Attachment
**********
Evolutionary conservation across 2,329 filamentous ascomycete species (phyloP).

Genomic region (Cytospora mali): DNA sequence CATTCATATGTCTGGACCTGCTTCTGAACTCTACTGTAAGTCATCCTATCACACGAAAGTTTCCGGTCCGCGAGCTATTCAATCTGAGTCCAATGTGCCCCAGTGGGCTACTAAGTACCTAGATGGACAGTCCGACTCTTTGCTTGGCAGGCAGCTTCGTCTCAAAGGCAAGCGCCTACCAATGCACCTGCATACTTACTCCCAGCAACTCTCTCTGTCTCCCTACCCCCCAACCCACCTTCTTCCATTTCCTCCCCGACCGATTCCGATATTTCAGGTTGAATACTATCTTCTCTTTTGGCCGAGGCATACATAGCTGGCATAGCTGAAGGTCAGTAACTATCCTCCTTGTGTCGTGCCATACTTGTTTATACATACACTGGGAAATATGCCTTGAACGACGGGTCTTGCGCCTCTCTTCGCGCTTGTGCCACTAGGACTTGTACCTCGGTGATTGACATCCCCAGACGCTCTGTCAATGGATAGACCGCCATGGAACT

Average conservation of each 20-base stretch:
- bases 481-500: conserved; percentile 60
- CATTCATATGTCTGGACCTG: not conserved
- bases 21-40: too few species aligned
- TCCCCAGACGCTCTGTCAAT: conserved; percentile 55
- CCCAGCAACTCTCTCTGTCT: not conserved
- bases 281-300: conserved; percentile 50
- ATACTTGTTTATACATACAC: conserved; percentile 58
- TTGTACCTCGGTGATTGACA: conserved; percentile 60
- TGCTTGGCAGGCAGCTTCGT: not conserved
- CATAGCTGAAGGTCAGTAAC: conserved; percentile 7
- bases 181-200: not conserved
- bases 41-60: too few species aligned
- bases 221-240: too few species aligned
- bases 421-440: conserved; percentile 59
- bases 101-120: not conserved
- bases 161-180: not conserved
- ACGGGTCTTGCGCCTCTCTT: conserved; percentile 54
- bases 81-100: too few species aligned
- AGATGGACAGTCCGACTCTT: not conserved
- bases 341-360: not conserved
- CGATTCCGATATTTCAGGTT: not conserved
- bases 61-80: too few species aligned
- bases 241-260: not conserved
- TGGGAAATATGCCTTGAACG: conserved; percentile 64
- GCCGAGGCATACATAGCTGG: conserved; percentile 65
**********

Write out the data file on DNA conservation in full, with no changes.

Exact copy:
Evolutionary conservation across 2,329 filamentous ascomycete species (phyloP).

Genomic region (Cytospora mali): DNA sequence CATTCATATGTCTGGACCTGCTTCTGAACTCTACTGTAAGTCATCCTATCACACGAAAGTTTCCGGTCCGCGAGCTATTCAATCTGAGTCCAATGTGCCCCAGTGGGCTACTAAGTACCTAGATGGACAGTCCGACTCTTTGCTTGGCAGGCAGCTTCGTCTCAAAGGCAAGCGCCTACCAATGCACCTGCATACTTACTCCCAGCAACTCTCTCTGTCTCCCTACCCCCCAACCCACCTTCTTCCATTTCCTCCCCGACCGATTCCGATATTTCAGGTTGAATACTATCTTCTCTTTTGGCCGAGGCATACATAGCTGGCATAGCTGAAGGTCAGTAACTATCCTCCTTGTGTCGTGCCATACTTGTTTATACATACACTGGGAAATATGCCTTGAACGACGGGTCTTGCGCCTCTCTTCGCGCTTGTGCCACTAGGACTTGTACCTCGGTGATTGACATCCCCAGACGCTCTGTCAATGGATAGACCGCCATGGAACT

Average conservation of each 20-base stretch:
- bases 481-500: conserved; percentile 60
- CATTCATATGTCTGGACCTG: not conserved
- bases 21-40: too few species aligned
- TCCCCAGACGCTCTGTCAAT: conserved; percentile 55
- CCCAGCAACTCTCTCTGTCT: not conserved
- bases 281-300: conserved; percentile 50
- ATACTTGTTTATACATACAC: conserved; percentile 58
- TTGTACCTCGGTGATTGACA: conserved; percentile 60
- TGCTTGGCAGGCAGCTTCGT: not conserved
- CATAGCTGAAGGTCAGTAAC: conserved; percentile 7
- bases 181-200: not conserved
- bases 41-60: too few species aligned
- bases 221-240: too few species aligned
- bases 421-440: conserved; percentile 59
- bases 101-120: not conserved
- bases 161-180: not conserved
- ACGGGTCTTGCGCCTCTCTT: conserved; percentile 54
- bases 81-100: too few species aligned
- AGATGGACAGTCCGACTCTT: not conserved
- bases 341-360: not conserved
- CGATTCCGATATTTCAGGTT: not conserved
- bases 61-80: too few species aligned
- bases 241-260: not conserved
- TGGGAAATATGCCTTGAACG: conserved; percentile 64
- GCCGAGGCATACATAGCTGG: conserved; percentile 65